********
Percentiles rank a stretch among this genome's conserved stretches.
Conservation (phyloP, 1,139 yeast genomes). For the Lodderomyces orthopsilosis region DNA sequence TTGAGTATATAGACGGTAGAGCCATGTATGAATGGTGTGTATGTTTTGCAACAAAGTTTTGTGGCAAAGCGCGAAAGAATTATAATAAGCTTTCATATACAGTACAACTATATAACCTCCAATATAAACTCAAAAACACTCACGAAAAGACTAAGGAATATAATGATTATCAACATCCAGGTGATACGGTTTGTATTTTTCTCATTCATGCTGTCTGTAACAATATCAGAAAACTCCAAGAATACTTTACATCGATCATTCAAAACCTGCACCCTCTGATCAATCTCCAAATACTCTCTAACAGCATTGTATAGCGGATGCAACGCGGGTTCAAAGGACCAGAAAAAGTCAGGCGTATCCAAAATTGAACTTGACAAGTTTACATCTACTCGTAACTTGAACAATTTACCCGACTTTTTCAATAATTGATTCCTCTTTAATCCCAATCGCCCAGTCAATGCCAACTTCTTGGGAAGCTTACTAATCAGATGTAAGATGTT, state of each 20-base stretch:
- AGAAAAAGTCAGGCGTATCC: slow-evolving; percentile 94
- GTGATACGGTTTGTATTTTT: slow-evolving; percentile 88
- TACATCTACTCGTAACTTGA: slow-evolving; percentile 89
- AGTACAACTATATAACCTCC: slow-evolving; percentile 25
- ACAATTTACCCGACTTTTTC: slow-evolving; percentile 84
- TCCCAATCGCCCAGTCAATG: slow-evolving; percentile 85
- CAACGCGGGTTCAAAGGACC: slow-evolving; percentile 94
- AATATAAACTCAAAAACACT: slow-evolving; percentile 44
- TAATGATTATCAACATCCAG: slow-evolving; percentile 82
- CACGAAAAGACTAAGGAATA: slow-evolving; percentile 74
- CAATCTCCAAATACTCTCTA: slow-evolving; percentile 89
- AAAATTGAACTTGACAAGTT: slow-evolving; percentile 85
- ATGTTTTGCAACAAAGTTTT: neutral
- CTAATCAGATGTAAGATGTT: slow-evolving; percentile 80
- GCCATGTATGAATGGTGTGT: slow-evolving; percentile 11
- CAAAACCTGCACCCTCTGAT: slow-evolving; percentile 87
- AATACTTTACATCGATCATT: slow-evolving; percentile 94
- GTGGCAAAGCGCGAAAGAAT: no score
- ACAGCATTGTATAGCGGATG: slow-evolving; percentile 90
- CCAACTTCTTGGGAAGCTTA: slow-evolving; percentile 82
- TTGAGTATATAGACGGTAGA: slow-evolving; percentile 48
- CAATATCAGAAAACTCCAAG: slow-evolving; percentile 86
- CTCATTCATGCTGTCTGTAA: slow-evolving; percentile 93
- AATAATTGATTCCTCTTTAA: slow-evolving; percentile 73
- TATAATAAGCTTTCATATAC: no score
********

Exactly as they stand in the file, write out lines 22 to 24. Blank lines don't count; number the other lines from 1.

- CCAACTTCTTGGGAAGCTTA: slow-evolving; percentile 82
- TTGAGTATATAGACGGTAGA: slow-evolving; percentile 48
- CAATATCAGAAAACTCCAAG: slow-evolving; percentile 86